C.J. Farrington

Who might replace Putin once he’s gone?

Vladimir Putin (Credit: Getty images)

How long does Putin have left? Combined with rumours of ill-health, Putin’s disastrous military campaign in Ukraine has led many to question how long he will cling to power. According to the Russian-Latvian independent news platform Meduza, ministers and oligarchs alike are unhappy at the scale of sanctions and the slow and uncertain progress of Putin’s ‘special military operation’. Alongside rumours of secret plans for a post-Putin Russia, elite discontent has already fuelled several high-profile resignations, including Boris Bondarev, Russia’s Ambassador to the United Nations, and Valentin Yumashev, Boris Yeltsin’s son-in-law. The ship is beginning to sink, and the rats are beginning to swim.

Sir Richard Dearlove, former head of MI6, recently predicted Putin will go by the end of 2023 – albeit into a sanatorium. According to him, a removal on medical grounds could allow the Russian establishment to move Putin on without staging a coup. In turn, he speculated, this could pave the way for his replacement by Nikolai Patrushev, the secretary of the Security Council of Russia and a long-time KGB associate of the Russian president. Other horses in this lethal race could include Putin’s former bodyguard and governor of the Tula region, Alexei Dyumin, and Defence Minister Sergei Shoigu, though Shoigu’s chances are now slim on account of Russia’s military reverses in Ukraine.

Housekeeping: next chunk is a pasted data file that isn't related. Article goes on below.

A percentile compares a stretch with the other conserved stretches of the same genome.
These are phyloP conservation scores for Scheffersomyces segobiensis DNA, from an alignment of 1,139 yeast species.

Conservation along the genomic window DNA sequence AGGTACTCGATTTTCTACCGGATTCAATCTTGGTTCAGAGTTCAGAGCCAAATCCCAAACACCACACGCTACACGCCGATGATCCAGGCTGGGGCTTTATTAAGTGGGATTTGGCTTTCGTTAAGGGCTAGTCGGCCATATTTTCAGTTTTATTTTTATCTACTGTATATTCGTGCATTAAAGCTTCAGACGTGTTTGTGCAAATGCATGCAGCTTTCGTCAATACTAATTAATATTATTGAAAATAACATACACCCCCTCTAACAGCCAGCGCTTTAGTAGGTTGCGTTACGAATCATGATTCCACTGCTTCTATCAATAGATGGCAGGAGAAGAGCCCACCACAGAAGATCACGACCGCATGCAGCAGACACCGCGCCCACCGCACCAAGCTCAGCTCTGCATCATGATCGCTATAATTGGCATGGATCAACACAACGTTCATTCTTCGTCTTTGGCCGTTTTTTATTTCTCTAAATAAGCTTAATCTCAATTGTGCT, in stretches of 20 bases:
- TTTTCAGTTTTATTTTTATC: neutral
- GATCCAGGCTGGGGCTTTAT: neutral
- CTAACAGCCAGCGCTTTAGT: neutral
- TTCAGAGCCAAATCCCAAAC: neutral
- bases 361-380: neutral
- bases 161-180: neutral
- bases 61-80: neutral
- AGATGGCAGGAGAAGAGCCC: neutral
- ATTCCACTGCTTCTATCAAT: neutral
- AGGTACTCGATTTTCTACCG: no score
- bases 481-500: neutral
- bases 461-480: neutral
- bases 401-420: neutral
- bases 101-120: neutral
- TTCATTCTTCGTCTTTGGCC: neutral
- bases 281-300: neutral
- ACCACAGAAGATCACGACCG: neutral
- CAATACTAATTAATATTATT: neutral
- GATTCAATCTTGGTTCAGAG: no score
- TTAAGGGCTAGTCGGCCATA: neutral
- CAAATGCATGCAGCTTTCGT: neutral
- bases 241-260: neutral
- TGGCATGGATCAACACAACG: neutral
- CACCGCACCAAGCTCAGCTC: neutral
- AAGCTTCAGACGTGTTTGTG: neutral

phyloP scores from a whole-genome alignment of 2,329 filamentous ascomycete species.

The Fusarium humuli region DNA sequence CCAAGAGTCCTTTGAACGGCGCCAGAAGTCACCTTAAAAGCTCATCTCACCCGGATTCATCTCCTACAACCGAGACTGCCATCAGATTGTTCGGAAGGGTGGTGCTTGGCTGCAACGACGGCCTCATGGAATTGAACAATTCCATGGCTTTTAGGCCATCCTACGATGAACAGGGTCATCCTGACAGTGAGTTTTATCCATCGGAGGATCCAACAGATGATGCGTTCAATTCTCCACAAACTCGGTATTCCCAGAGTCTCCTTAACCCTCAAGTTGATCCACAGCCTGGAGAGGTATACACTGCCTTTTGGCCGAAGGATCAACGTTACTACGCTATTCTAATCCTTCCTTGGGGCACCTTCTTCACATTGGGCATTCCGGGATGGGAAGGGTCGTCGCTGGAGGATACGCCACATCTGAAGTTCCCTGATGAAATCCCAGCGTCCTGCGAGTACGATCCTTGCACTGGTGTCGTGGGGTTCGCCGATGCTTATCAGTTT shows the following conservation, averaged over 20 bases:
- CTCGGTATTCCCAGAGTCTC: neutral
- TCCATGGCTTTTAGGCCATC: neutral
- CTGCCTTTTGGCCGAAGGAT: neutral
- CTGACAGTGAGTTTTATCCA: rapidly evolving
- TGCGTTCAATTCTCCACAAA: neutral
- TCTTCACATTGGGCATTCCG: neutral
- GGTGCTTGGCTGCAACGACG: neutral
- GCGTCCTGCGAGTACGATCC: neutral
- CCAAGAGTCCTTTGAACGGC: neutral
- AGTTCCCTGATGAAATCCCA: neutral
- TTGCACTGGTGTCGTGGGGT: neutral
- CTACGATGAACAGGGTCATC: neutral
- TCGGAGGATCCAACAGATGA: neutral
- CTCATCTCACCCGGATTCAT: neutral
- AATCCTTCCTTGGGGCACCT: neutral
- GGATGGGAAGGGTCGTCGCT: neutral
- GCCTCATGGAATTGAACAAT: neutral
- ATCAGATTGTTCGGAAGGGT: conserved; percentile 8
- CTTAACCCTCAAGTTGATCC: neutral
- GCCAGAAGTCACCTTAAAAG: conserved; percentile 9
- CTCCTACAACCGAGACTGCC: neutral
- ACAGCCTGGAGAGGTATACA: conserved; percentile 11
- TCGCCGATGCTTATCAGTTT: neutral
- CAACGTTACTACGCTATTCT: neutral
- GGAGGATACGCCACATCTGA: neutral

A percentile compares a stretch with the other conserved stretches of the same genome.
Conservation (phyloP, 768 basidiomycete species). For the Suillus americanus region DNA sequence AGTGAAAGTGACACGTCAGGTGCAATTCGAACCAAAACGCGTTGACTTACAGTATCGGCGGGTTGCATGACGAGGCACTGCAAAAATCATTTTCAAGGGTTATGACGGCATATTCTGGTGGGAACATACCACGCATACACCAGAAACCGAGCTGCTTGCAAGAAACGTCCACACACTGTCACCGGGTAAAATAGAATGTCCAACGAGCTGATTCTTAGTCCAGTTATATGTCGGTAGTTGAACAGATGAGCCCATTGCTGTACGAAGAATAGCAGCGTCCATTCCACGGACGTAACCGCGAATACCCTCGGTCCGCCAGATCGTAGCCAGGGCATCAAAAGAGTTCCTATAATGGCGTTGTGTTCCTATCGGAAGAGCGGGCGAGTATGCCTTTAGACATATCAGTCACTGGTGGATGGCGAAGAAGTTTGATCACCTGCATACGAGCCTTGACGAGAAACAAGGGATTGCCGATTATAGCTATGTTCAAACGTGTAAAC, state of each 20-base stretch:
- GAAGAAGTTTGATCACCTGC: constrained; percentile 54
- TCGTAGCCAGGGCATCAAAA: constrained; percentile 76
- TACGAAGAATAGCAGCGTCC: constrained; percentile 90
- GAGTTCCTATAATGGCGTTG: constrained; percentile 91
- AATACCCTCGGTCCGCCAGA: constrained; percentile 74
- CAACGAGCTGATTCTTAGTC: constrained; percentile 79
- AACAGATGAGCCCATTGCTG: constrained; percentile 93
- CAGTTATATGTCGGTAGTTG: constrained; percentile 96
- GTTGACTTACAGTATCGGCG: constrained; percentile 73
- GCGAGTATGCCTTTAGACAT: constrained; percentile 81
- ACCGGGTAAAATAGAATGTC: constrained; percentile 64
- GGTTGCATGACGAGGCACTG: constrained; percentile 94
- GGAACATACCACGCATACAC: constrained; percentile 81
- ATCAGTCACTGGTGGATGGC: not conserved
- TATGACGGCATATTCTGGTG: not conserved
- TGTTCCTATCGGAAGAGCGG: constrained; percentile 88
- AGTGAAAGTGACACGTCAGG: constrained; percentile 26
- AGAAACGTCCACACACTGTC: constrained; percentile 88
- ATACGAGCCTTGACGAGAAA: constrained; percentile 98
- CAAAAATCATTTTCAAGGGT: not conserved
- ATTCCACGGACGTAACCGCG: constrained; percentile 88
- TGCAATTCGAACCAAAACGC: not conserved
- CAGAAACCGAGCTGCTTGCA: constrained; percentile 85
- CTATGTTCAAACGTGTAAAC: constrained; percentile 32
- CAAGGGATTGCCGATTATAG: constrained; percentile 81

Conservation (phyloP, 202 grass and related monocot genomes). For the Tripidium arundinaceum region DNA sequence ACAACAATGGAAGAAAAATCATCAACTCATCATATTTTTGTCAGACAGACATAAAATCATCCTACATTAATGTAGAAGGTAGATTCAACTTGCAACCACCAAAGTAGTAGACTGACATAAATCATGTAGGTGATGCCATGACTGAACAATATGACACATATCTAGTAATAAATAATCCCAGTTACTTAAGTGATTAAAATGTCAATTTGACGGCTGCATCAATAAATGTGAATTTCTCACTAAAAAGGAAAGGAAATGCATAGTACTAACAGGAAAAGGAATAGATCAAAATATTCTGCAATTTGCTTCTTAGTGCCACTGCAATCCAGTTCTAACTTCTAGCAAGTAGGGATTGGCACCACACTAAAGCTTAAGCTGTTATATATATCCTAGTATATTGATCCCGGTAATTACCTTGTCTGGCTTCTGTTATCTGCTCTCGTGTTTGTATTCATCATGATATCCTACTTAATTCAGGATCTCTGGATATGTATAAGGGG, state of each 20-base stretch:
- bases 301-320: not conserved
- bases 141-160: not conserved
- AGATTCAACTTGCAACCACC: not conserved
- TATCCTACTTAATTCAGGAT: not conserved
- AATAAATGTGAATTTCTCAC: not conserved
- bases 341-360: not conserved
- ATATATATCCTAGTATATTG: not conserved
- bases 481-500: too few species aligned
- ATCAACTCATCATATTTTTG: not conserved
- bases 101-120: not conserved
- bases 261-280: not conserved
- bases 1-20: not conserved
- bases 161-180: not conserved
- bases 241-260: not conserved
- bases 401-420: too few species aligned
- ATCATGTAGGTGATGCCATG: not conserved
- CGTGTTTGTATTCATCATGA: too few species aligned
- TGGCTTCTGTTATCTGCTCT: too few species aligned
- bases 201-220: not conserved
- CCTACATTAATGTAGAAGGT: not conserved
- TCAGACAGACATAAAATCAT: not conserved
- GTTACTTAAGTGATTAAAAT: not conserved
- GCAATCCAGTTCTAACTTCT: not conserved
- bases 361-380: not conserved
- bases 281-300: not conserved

If, on the other hand, Russia’s elites manage to avoid replacing Putin with another strongman, they could choose technocratic figures like current Prime Minister Mikhail Mishustin, Moscow Mayor Sergei Sobynanin, or even ex-president Dmitri Medvedev, whose relative weakness could prove attractive to those wishing to manipulate affairs from behind the scenes.

The ship is beginning to sink, and the rats are beginning to swim.

Alternatively, Russia’s security service, the FSB, could engineer a coup and install a hawk to conduct the war in Ukraine more effectively. This could well lead to the use of tactical nuclear weapons, Dr Rod Thornton of King’s College London warned: ‘They’ll want to send a message in line with the Russian doctrine of Udar, which means ‘massive shock’ in Russian.’

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